The Startup Talent Standoff: How can you hire when time isn’t on your side?

By Jody Robie | Startup Boston | October 19, 2021

As a rapidly scaling business, securing the right talent is always a key aspect of your growth plan. In the early stages of a business, it’s your people that will make or break you. However, when your initial team is small, it’s hard to find the time to hire the perfect candidates as well as focusing on the growth and development of your product, brand awareness, and finding funding.

When demand is so high that your business has no choice but to grow, it often means more work is required for hiring success. It’s likely that your team is already wearing many different hats, so adding the challenge of recruiting the right talent creates more pressure and may mean other growth areas have to be put on hold to the detriment of your end product or service.

Finding the right people for your business who understand your mission and culture is something that takes time and effort to get right. But when it comes to hiring in 2021, everyone from large enterprises trying to digitize to exciting tech startups are now competing for the same knowledge base and talent pool. This means recruiting has gotten significantly harder, and the race is on.

In a competitive talent market like this, there are many things startups should be doing to position themselves as an attractive prospect to candidates and their existing teams to ensure they stay. Differentiating your employer brand from competitors, gathering the right business intelligence surrounding the roles you need, and focusing on your attrition efforts are even more time-consuming tasks for already stretched senior leaders.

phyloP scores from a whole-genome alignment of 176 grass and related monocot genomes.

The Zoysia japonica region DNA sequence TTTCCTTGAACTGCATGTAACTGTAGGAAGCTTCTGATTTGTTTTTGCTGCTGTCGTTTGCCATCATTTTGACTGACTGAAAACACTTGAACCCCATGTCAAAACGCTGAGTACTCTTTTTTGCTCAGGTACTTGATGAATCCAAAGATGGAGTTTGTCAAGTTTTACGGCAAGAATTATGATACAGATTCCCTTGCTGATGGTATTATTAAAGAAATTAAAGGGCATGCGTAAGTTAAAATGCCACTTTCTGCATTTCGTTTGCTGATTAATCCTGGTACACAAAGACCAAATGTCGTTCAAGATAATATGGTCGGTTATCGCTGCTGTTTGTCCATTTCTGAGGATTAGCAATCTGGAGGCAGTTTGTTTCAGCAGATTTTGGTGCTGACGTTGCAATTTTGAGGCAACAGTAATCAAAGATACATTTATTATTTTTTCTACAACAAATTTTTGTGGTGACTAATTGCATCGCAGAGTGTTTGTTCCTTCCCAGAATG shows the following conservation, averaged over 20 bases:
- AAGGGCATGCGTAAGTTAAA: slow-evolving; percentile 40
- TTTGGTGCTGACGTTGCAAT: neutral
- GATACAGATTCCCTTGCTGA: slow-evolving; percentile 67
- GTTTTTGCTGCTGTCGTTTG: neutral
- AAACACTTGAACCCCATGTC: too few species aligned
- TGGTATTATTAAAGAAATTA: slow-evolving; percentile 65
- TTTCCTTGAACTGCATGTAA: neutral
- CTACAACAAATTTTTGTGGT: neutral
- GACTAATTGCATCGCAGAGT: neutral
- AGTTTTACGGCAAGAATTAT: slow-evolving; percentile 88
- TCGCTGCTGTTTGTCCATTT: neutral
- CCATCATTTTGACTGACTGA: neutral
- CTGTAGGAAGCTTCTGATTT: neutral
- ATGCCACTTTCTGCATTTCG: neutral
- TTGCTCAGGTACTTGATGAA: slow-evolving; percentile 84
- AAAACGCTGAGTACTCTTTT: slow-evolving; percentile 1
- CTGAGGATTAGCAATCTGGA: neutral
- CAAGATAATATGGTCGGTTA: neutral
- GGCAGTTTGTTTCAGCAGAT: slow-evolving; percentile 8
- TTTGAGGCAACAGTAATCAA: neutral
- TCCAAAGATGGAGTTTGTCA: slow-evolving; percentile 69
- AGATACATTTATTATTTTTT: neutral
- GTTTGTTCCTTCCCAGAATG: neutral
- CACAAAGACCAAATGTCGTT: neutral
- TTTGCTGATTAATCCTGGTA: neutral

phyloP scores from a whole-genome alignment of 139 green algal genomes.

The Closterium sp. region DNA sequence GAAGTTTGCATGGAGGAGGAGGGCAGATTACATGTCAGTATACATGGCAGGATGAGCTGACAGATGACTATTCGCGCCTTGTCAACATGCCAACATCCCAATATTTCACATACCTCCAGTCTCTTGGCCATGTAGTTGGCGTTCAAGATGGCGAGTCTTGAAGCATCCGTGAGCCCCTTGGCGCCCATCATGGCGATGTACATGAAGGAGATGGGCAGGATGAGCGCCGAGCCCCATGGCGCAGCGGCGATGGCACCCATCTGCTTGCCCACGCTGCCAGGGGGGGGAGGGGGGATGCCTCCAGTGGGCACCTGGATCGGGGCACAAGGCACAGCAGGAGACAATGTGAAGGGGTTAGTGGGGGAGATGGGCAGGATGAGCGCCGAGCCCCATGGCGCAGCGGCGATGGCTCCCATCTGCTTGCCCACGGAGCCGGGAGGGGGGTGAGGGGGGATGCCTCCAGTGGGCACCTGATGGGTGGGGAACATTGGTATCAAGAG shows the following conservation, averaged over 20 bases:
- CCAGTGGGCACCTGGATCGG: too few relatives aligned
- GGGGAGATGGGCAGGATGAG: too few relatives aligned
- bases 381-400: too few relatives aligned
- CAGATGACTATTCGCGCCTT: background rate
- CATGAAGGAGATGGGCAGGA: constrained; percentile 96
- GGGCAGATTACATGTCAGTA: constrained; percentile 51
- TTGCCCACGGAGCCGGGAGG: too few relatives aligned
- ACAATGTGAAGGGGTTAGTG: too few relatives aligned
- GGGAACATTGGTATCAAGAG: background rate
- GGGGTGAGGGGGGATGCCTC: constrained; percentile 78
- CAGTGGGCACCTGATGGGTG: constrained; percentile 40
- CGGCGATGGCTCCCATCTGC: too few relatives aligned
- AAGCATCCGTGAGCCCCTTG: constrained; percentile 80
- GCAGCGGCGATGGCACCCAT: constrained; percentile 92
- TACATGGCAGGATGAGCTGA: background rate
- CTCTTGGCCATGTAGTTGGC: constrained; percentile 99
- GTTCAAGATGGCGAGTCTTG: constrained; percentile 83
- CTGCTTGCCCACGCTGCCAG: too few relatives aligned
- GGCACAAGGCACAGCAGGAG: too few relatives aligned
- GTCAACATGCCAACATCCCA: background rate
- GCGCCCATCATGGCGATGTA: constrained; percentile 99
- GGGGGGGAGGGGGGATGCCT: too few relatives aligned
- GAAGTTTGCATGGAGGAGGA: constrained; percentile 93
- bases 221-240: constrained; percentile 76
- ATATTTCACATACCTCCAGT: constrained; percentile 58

This presents a problem.

You need the talent to scale and an innovative strategy to attract suitable candidates in a competitive market. But without your time on your side, how can you juggle this focus whilst continuing to grow your business?

When this occurs, it’s important to ask yourself, what is special about working for your company?

This isn’t explaining “what you do” or “what you make”, but clearly outlining why someone should work for you. WIFM as a candidate needs to be as obvious as what your company is looking for in your next hire.

A good Employer Value Proposition (EVP) helps the right candidates move forward and the wrong candidates for your business self select out. What I mean by wrong candidate isn’t someone who isn’t skilled or talented or meets the job requirements, but the candidate who doesn’t align with your philosophy or culture as a business.

The fit may not be there and that doesn’t mean we just want a homogenous talent pool. It is not just recommended to be honest about the values and your personality as a company in your recruitment messaging – it is required. If you are not sure what I mean, check out Glassdoor and other candidates sites who specialize in calling out the “misconceptions or surprises” experienced by candidates.

Read the full article here.

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